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Just another view of/by

And just when you think you had it all…

please note that this article contains pictures which might not be considered appropriate if you do not like to see blood. Do not scroll down

.. Then the man with the big Mercedes comes with a sharp knive, a bucket with rattling metal and all you remember was this needle in your neck and … waking up with very stiff legs. Hangover? No, you just became a gelding.

As much as I like foals, I do not like foals which are a child of mother and son.

The reason for writing this “blog/info-report” is that I have not found many articles that described what I could expect when a horse is castrated (or I just used the wrong keywords). Also this very often practiced operation seems to be rather “kept quiet”. However, if you look at a stable or riding school, how many mares do they have, how many geldings and how many stallions?
The operation itself has a rather big impact – it is almost the same as bringing your mare to the stallion or a foal being born. The decision to have this operation done was not easy, but inevitable, as I wanted to keep both of my horses, together (and still have only 2 next year).

A bit of background about stallions in nature

As young stallions grow older, they are normally sent out of the herd by the leading stallion from the “harem” of mares. The leading stallion does this before they get interested in his mares, thus also their mother, at the age of 2, sometimes 3. The young stallions gather together and form their own group of bachelors, also lead by a leading stallion. From time to time this group of bachelors meets the “harem” group and it can happen that the stallions challenge the leading stallion. Most of the times this goes without much problems as they are too young and unexperienced to be able to win from the leading stallion.

The “civilized herd”

In a “civilized” herd like ours however, with 3 geldings, 1 mare and 2 2y old stallions separation of the group is not really an option. As spring is kicking in, the behaviour and interest of the mare and the two stallions quickly changed and the 2 stallions became mature. As there is no place to “send them away” from the group nor to keep them separated, castration is a commonly used option to cool down the stallions in their behaviour, make sure they can not reproduce. This enables them to be taken back in the group again and they won’t climb fences to be close to interested mares, either on their stable or on neighbours’ stables.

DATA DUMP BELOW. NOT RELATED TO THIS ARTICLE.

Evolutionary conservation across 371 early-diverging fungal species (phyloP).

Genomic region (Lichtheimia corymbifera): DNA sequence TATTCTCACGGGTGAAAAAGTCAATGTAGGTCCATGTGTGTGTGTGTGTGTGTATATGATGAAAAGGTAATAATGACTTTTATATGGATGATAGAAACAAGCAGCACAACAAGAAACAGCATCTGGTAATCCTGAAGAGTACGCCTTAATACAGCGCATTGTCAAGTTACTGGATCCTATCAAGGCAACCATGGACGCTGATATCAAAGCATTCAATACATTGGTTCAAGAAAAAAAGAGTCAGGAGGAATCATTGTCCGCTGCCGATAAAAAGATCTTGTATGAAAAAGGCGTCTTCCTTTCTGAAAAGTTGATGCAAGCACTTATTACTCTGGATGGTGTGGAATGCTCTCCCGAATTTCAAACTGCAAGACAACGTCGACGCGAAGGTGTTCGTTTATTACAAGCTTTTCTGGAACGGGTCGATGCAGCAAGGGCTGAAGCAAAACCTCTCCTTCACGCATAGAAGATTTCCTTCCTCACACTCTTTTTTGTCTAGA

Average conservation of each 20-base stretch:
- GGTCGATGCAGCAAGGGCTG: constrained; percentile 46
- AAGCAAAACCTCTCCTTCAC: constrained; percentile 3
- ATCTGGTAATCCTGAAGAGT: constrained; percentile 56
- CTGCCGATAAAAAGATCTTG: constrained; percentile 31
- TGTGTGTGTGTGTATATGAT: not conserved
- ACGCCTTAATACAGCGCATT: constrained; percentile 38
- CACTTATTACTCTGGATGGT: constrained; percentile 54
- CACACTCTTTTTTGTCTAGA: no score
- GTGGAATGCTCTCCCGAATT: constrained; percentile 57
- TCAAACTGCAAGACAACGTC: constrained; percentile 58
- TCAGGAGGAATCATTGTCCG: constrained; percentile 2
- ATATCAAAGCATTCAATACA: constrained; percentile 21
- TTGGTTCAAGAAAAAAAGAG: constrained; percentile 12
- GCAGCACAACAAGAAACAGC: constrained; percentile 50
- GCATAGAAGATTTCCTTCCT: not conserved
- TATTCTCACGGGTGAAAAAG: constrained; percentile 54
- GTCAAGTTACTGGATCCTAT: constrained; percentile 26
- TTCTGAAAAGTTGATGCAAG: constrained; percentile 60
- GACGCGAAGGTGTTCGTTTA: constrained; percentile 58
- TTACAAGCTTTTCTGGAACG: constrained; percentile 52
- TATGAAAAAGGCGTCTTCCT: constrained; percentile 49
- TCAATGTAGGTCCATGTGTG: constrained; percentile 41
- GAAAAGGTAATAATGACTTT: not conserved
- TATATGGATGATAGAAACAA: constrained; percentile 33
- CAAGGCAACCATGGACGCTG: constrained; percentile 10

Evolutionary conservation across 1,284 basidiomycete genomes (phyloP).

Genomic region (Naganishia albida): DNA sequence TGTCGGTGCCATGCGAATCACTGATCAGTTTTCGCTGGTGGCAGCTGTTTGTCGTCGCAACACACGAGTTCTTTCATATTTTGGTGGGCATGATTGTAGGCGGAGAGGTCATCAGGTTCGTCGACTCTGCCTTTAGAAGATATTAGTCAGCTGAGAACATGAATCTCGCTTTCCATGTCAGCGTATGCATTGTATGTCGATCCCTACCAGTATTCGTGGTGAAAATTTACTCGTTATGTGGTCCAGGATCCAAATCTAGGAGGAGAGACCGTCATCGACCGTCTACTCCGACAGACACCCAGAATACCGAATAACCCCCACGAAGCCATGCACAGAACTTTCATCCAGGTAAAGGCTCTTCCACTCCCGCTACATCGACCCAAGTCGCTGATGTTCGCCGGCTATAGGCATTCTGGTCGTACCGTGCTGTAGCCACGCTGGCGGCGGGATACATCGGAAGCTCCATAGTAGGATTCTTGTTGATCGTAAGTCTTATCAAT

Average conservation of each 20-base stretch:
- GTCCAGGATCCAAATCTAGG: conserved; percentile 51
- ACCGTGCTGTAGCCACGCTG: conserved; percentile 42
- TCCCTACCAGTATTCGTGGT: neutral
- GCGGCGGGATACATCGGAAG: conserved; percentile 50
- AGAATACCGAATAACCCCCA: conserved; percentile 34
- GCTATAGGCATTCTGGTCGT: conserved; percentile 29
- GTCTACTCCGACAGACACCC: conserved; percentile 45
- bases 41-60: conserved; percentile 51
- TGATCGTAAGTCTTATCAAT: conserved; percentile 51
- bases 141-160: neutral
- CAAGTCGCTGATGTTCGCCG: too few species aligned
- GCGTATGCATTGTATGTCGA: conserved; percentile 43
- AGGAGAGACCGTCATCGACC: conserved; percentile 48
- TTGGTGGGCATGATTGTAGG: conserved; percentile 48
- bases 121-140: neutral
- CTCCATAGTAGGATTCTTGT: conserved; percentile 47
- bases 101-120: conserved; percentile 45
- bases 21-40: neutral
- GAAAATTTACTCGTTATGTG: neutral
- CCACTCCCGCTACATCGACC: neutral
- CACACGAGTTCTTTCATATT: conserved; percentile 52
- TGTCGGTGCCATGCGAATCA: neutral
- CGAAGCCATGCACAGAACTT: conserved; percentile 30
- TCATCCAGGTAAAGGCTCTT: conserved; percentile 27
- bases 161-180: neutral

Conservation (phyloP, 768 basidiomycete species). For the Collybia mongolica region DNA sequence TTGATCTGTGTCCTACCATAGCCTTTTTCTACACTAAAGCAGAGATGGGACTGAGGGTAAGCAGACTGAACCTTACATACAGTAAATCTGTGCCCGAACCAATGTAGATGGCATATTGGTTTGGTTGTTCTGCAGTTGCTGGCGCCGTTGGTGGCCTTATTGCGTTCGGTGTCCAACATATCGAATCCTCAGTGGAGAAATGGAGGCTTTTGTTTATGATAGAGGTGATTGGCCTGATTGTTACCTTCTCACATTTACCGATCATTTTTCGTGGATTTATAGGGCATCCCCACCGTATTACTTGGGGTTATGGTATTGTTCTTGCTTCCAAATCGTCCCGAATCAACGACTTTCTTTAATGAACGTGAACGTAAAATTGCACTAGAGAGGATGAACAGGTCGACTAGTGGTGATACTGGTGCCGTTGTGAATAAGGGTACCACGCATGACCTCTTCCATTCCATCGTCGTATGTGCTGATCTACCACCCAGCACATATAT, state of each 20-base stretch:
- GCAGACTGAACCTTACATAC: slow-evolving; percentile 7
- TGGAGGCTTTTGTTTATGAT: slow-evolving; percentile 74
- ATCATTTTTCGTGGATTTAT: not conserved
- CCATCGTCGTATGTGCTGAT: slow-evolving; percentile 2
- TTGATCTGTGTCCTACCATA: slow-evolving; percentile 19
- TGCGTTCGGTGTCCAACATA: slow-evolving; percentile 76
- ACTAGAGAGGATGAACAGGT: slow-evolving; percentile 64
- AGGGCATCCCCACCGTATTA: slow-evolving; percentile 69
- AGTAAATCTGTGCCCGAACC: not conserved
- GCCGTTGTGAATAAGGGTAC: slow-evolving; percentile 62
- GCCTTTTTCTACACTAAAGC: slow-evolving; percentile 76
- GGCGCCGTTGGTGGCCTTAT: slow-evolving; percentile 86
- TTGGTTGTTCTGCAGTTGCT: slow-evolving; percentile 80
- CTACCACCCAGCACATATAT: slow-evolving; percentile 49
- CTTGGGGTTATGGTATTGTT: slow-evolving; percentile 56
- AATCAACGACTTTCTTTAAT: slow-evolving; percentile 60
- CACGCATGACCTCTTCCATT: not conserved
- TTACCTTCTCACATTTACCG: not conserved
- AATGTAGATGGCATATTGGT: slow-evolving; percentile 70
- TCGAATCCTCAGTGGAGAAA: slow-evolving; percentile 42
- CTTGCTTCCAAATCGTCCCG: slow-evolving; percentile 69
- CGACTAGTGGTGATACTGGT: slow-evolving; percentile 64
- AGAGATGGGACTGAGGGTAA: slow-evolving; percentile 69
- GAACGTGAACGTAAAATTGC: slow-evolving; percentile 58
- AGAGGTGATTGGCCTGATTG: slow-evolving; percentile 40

Preparation for the operation
What I heard from the vet, horses under 3 years of age can be castrated while standing, older horses should be castrated while they are lying on the ground.

Before the operation:
* Make sure that you have a box per horse free that is going to be treated. They will have to stay in there for 3 days
* They should have water, but no food the day before.
* The “operation area” should preferably have a wall where the sedated horses can lean against, and a solid floor.
* The horse should have had his tetanus shots before. If this is not the case, this can be done after the operation as well.
* Make sure that there is someone that can stand helping the vet while he is operating in this sensible area, can deal with horses and is able to see a lot of blood.

The operation itself

The operation itself is actually very quick.

After the vet gives the horse an injection in his neck with a mixture of anaestethics, the horse starts to stumble on his hoofs and falls over- towards the wall if all goes right. With nervous horses the dose is higher, as they are more sensible to things around them.
The horse should be just able to stand and not lower his head too much. A tap on the nose keeps them awake and gives you a rough indication how “far away” they are.

When the first narcose works well enough, the vet cleans the area he is going to work on with an antiseptic spray. Also he gives two local injections with a very big needle, ca. 8cm long (which even I felt)…

It becomes visible when the local anaesthetic works, as the penis showly comes out of its sheath where it normally resides in. From here on the vet has to act quickly, as he does not want to give the horse more drugs than really necessary.